1845, Elder Charles E. Tinker was secured to preach one Sunday in each month, and so continued for five years. The
meetings were sometimes held on the north side of Barren Grove, and at other times at the west end, in
school-houses, and often in the open air. For the last two years of this man's labors the meetings were not held at
Wethersfield, and this church ultimately became the Baptist Church at Annawan. Another church was established at
Wethersfield, May 17, 1851, with eleven members. They were: Ezekiel Cole, Mrs. Maria Cole, John Ewing, Mrs. Keziah
Ewing, Mrs. Jane White, Mrs. Susan Ellenwood, Mrs. Caroline Purviance, Mrs. Maria F. Miner, Charles B. Miner, Mrs.
Mary A. Miner, and Austin Sykes. Of these, the last three named are members.
In July, 1852, Elder J. M. Stickney commenced to preach for this charge, remaining but a short time. He was
succeeded by J. S. Mahan, from Galesburg. They now numbered only nine members, but in 1854 were greatly increased,
over fifty uniting. Elder Mahan resigned in 1855, and was followed by Dr. J. M. Winn, who was succeeded the same
year by Elder S. P. Ives. The following Summer, the members, by a majority vote, decided to remove their place of
worship to Kewanee, and sold their unfinished brick church to the School Trustees of Wethersfield. From that time,
the congregation assumed the name of the First Baptist Church of Kewanee. Other churches were established in this
colony, but they are now extinct, or the members are so few that no regular organization is sustained. As the
colony is the source from which all the affluence, position and wealth of Kewanee were obtained, this extended
sketch is given it. Many pages could be filled with incidents connected with the early life of these people, hut
space forbids their insertion, save a few, which the reader will find in a chapter already referred to.
BISHOP HILL COLONY.
The founder of the colony at Bishop Hill was Mr. Eric Jansen, a man about thirty-five or forty years of age, and
a native of Sweden. He was possessed of strong religious convictions, large social affections, and an active
vigorous mind. He abjured the Lutheran faith, the most universal religion of his native country, and one which bore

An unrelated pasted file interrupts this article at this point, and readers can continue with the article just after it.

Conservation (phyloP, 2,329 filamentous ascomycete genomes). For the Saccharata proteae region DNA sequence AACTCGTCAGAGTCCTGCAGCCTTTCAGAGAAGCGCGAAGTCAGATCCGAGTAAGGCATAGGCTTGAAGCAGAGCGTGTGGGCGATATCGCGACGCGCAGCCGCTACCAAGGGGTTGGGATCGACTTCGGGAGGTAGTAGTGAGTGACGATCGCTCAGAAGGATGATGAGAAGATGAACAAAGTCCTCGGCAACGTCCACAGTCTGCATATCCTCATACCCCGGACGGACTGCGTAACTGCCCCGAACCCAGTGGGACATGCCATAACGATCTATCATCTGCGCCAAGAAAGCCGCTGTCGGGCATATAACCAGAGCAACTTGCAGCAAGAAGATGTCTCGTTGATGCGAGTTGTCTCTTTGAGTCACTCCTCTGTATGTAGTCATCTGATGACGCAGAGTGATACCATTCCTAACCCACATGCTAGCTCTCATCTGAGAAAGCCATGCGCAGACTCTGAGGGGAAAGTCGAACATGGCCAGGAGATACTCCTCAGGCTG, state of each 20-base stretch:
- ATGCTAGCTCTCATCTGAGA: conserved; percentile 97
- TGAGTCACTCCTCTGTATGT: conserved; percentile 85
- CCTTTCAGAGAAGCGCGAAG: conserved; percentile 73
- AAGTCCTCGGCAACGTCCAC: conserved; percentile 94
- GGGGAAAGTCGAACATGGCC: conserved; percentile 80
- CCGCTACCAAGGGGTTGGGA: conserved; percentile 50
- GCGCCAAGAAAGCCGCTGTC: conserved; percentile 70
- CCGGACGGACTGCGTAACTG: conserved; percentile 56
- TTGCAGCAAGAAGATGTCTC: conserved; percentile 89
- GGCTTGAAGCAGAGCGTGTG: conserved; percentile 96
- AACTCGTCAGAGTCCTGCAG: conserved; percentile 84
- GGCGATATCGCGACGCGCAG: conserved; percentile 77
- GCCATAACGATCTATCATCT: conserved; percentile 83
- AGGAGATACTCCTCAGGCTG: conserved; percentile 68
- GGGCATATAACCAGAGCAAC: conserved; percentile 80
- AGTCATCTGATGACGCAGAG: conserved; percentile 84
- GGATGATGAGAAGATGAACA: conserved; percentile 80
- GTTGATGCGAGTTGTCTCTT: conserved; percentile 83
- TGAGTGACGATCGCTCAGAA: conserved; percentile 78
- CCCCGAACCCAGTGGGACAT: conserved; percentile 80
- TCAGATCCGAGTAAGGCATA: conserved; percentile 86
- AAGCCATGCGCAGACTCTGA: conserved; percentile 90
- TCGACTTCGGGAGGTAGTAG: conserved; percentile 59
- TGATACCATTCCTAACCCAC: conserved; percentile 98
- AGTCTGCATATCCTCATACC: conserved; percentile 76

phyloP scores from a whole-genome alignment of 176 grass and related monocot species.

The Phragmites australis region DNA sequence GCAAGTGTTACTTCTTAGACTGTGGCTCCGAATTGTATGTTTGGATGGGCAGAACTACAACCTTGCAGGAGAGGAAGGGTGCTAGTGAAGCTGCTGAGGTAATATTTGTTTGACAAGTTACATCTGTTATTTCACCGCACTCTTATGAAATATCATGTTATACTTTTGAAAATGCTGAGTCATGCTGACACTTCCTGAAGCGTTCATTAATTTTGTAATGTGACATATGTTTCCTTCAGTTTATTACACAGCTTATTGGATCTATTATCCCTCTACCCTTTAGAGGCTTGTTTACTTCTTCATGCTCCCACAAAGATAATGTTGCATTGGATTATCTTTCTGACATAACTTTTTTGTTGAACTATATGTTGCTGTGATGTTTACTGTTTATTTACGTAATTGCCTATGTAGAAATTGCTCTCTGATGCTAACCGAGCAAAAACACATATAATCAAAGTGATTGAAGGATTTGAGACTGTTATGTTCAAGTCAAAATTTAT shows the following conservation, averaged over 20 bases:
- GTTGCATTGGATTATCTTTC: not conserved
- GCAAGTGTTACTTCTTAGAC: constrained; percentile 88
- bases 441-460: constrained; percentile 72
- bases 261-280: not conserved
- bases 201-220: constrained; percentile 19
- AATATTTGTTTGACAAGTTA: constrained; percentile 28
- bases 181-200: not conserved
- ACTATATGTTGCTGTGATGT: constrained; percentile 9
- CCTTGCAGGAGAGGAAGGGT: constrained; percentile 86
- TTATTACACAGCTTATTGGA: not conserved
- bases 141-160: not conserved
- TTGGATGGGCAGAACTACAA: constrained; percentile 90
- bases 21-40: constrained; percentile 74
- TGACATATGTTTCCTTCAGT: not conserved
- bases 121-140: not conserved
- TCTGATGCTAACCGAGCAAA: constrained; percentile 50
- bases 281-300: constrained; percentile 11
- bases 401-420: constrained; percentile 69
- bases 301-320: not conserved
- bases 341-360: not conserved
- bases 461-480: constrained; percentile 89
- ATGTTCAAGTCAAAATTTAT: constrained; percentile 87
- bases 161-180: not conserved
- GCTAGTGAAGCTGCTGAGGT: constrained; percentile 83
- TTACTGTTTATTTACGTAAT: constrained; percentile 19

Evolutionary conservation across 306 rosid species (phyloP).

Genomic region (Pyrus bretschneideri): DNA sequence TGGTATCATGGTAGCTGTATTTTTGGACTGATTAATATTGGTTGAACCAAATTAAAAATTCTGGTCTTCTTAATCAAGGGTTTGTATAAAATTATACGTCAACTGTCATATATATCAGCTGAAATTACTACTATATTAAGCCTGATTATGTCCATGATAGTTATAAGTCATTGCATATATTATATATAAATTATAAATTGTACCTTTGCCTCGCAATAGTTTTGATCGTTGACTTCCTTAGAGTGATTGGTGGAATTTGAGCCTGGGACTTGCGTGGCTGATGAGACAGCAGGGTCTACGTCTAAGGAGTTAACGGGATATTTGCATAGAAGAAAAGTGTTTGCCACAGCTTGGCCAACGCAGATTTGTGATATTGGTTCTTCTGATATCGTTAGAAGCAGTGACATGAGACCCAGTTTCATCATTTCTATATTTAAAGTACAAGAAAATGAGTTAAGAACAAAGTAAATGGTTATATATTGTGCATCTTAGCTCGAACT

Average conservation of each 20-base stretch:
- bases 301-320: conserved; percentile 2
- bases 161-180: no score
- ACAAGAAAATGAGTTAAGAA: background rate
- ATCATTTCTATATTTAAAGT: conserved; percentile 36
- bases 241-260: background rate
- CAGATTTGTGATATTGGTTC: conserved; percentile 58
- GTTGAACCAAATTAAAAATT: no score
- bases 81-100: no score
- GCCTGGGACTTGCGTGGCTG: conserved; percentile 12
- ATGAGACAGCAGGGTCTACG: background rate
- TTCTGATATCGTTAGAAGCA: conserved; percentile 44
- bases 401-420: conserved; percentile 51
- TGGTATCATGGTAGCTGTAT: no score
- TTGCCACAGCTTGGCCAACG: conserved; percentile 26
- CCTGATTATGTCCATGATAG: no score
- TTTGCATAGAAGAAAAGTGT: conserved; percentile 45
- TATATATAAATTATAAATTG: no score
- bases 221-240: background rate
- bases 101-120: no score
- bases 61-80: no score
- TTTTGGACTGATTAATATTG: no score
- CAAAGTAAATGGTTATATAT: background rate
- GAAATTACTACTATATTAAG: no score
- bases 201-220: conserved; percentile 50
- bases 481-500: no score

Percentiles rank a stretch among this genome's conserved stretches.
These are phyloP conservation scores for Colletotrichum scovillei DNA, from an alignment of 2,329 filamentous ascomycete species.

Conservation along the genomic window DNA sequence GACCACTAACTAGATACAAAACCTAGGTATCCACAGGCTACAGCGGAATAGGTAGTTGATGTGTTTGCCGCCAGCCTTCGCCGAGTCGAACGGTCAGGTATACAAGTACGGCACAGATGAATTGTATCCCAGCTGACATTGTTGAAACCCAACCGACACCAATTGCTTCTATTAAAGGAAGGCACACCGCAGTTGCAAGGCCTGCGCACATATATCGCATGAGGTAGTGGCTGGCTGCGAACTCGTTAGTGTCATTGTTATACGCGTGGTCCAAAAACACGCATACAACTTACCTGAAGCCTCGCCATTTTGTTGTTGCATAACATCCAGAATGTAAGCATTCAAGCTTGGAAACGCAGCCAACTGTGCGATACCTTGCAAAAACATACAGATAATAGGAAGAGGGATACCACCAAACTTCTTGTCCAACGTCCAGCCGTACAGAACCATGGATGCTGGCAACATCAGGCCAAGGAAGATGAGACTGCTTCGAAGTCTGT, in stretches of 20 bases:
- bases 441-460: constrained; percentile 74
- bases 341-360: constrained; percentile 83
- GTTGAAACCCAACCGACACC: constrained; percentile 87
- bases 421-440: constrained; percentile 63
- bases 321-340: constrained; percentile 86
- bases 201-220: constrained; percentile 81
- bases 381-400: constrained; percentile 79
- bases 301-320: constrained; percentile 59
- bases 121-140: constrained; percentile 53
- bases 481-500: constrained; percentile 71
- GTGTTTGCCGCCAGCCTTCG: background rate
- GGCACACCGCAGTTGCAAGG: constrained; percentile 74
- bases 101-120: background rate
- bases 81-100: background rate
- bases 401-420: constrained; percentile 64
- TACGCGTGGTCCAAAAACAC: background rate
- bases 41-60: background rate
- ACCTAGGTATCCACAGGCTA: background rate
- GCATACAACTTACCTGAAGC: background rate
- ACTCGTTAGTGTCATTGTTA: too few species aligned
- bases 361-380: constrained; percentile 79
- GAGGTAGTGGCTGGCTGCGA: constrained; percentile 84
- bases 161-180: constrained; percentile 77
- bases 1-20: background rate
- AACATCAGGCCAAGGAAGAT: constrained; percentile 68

much the same relation to Sweden that the Established Church of England does to that kingdom. By precept and
preaching he gathered about him some eleven hundred adherents to his belief.
These met with great opposition from the Lutheran House of Bishops, and Mr. Jansen and some of his more
prominent followers were at times imprisoned. During one of his confinements in that place he was visited by two
physicians, who would have adjudged him insane, had not an influential merchant been present and threatened them
with full process of the law for this most unusual act. This merchant was a member of the Lutheran Church, but a
man of large, liberal views, and possessed with a strong love of liberty.
Mr. Jansen persisted in his work for some three years or longer, when, the opposition becoming too strong, it
was decided to emigrate to that land of liberty, America; there to establish a colony and worship their God in
their own way, and in their own belief. One of the principal tenets of their religion was that all things should he
in common, so that no poor would go unprovided, or none suffer for lack of means. Among the first converts to this
belief were a Mr. Hedine and a Mr. Olson, men of property, who gave freely of their wealth to aid those who were
A delegation of them visited King Oscar I, to obtain passports, having been refused these necessary papers by
the proper authorities. The King told them he could not conflict with the authority of the House of Bishops, save
to grant them the privilege of leaving the country should they desire. He gave the orders, and procuring the
passports, the colony, numbering some eleven hundred persons, set sail in the Summer of 1846. They arrived in New
York in October of that year, and the same month about seven hundred of them reached Bishop Hill, Henry County,
Illinois, the remaining four hundred having gone to other localities. Many of this latter number were deceivers and
impostors, having joined the colony for no other purpose than to get their passage paid; the fund for this object
having been a common one, and some had had their debts paid before leaving Fatherland.